United States District Court, D. Connecticut
RULING ON MOTION TO DISMISS COUNT TWO OF THE
R. Underhill United States District Judge.
Harold Cook, Gerund Mickens, Terrell Hunter, and Douglas
(“the defendants”) are charged with crimes
stemming from the kidnapping, robbery, and murder of Charles
Teasley in Hartford, Connecticut on January 9, 2009. The
indictment charges the defendants with kidnapping resulting
in the death of a person, in violation of 18 U.S.C. §
1201(a)(1) & (2) (Count One); with firearm-related murder
and kidnapping, in violation of 18 U.S.C. §§
924(c), 924(j)(1) & (2), 1111(a), & 1201(a)(1) &
(2) (Count Two); and with firearm-related murder and Hobbs
Act robbery, in violation of 18 U.S.C. §§ 924(c),
924(j)(1) & (2), 1111(a), & 1951(a) (Count Three).
defendants filed a Motion to Dismiss Count Two of the
Indictment, arguing that the government failed to state an
offense. Mot. to Dism., Doc. No. 203 at 1. Principally, the
defendants argue that under the categorical approach,
kidnapping cannot serve as the predicate crime of violence
under either the “force clause” or the
“residual/risk-of-force clause” of Section
924(c)(3). Id.; see 18 U.S.C. §§
924(c)(3)(A), (B). On July 19, I held oral argument on a
number of pre-trial motions filed in this case and I denied
the defendants' Motion to Dismiss Count Two on the
record, but indicated that I would issue a more thorough
January 12, 2009, the body of Charles Teasley was discovered
by his friend, Desmond Wright, in a car parked on Colebrook
Street in Hartford, Connecticut. Teasley, a known drug
dealer, had been shot multiple times in the head.
March 30, 2017, Harold Cook, Gerund Mickens, Terrell Hunter,
Douglas Lee, and Jesus Ashanti were all charged in a
three-count indictment with Teasley's kidnapping,
robbery, and murder. According to the allegations in the
indictment, Lee set up Teasley to be robbed by arranging to
buy cocaine from him and providing Cook with the details of
the planned transaction. When Teasley went to meet Lee, he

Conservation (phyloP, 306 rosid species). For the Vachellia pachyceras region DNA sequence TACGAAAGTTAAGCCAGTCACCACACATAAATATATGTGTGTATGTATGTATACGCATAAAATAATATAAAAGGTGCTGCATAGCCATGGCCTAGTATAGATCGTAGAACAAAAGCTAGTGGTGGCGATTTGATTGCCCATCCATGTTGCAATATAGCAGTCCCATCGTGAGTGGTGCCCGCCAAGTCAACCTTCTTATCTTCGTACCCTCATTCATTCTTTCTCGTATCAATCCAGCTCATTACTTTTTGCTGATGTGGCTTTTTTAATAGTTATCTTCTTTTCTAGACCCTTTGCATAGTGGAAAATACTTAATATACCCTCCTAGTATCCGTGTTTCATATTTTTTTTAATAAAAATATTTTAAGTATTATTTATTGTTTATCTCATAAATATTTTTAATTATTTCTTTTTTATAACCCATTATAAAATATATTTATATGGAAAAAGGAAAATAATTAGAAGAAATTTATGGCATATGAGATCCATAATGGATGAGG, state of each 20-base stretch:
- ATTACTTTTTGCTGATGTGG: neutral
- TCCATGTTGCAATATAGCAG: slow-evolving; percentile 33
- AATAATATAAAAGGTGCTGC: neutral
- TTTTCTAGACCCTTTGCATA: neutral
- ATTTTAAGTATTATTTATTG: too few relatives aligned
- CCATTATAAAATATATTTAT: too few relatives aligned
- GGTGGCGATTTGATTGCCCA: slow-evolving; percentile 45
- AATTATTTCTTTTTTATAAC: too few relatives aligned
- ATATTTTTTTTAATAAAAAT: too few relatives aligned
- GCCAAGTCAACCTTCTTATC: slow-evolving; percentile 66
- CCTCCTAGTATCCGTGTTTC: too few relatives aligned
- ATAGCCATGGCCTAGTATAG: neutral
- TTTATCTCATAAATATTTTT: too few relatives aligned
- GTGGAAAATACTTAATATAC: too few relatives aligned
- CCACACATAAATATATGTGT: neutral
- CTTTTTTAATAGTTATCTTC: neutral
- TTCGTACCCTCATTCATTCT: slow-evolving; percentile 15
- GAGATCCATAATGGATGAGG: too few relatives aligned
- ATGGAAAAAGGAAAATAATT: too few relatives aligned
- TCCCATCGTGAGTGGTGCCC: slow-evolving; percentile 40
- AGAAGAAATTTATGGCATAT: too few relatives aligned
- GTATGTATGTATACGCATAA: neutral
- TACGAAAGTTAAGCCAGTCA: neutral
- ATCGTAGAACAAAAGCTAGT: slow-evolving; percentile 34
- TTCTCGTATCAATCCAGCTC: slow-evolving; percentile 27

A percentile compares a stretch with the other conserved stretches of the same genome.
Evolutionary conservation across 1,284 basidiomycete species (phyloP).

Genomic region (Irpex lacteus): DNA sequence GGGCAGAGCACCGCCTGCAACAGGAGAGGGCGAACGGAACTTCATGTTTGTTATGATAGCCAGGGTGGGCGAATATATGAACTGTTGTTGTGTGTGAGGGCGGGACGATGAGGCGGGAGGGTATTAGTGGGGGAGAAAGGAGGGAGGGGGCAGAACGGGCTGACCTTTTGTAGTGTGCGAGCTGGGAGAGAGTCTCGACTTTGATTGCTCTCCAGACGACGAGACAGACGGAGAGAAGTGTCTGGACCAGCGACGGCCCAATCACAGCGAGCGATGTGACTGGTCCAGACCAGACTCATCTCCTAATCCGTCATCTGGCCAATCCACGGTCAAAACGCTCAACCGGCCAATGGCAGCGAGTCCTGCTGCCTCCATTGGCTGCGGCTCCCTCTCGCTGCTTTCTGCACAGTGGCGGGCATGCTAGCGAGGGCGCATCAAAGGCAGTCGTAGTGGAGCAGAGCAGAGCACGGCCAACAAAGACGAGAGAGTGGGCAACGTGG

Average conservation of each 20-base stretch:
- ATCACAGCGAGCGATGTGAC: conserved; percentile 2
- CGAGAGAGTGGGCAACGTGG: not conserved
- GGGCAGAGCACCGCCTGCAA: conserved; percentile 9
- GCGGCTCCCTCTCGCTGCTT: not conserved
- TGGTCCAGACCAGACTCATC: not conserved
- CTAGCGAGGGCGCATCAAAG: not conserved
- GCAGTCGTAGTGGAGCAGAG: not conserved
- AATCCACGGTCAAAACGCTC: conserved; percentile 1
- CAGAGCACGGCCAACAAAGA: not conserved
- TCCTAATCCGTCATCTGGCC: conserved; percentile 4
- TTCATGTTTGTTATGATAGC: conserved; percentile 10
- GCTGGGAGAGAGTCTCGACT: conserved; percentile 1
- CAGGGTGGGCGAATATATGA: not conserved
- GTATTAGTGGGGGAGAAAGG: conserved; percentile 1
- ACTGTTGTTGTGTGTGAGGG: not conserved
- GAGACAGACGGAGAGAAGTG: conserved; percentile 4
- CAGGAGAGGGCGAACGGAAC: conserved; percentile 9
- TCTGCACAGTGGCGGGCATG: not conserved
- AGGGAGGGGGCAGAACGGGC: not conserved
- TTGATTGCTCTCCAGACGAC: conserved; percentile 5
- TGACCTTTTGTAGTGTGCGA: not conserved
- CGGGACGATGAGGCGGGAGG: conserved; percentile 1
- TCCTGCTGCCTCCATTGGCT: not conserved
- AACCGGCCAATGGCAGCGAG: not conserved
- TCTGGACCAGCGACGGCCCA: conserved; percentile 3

was ambushed by Cook, Mickens, Hunter, and Ashanti, who
kidnapped Teasley by binding his hands with zip-ties and
forcing him into the back of his car. Cook, Mickens, Hunter,
and Ashanti then assaulted Teasley; forced him to telephone
his girlfriend, who brought the defendants a safe hidden at
Teasley's residence; and finally murdered Teasley by
shooting him in the head at close range.
March 31, 2017, the court issued warrants for the
defendants' arrest. Cook, Mickens, and Hunter were all
arrested on April 4, 2017; Lee was arrested on April 6, 2017;
and Ashanti was arrested on April 11, 2017. The case was
transferred to me by Senior United States District Judge
Alfred V. Covello on January 25, 2018.
Rule of Criminal Procedure 12(b)(3) sets forth various
defenses and objections that “must be raised by
pretrial motion.” Those defenses include
“defect[s] in the indictment.” Fed. R. Crim. P.
12(b)(3)(B)(v). Here, the defendants move to dismiss Count
Two of the indictment pursuant to Rule 12(b)(3)(B)(v) for
failure to state an offense. See Mot. to Dism., Doc.
No. 203. As indicated on the record at oral argument, I deny
the motion to dismiss.
defendants are charged in Count Two with Firearm-Related
Murder/Kidnapping pursuant to 18 U.S.C. § 924(j)(1).
Section 924(j) imposes additional penalties for certain
violations of section 924(c). Section 924(c) requires, as an
element of the offense, that the defendants have carried a
firearm “during and in relation to any crime of
violence.” Subsection (3) defines a “crime of
violence” as an “offense that is a felony”
(A) has as an element the use, attempted use, or threatened
use of physical force against the person or property of
another, or (B) that, by its nature, involves a substantial
risk that physical force against the person or property of
another may be used in the course of committing the offense.
18 U.S.C. § 924(c)(3). The Second Circuit has referred
to clause (A) as the “force clause” and clause
(B) as the “risk-of-force clause, ” though clause
(B) is sometimes also referred to as the “residual
clause.” United States v. Hill, 890 F.3d 51,
54 n.5 (2d Cir. 2018). The “crime of violence”
alleged in Count Two of the indictment is kidnapping,
pursuant to Section 1201(a)(1) which provides, in relevant
Whoever unlawfully seizes, confines, inveigles, decoys,
kidnaps, abducts, or carries away and holds for ransom or
reward or otherwise any person … when the person is
willfully transported in interstate or foreign commerce
… or uses the mail or any means, facility, or
instrumentality of interstate or foreign ...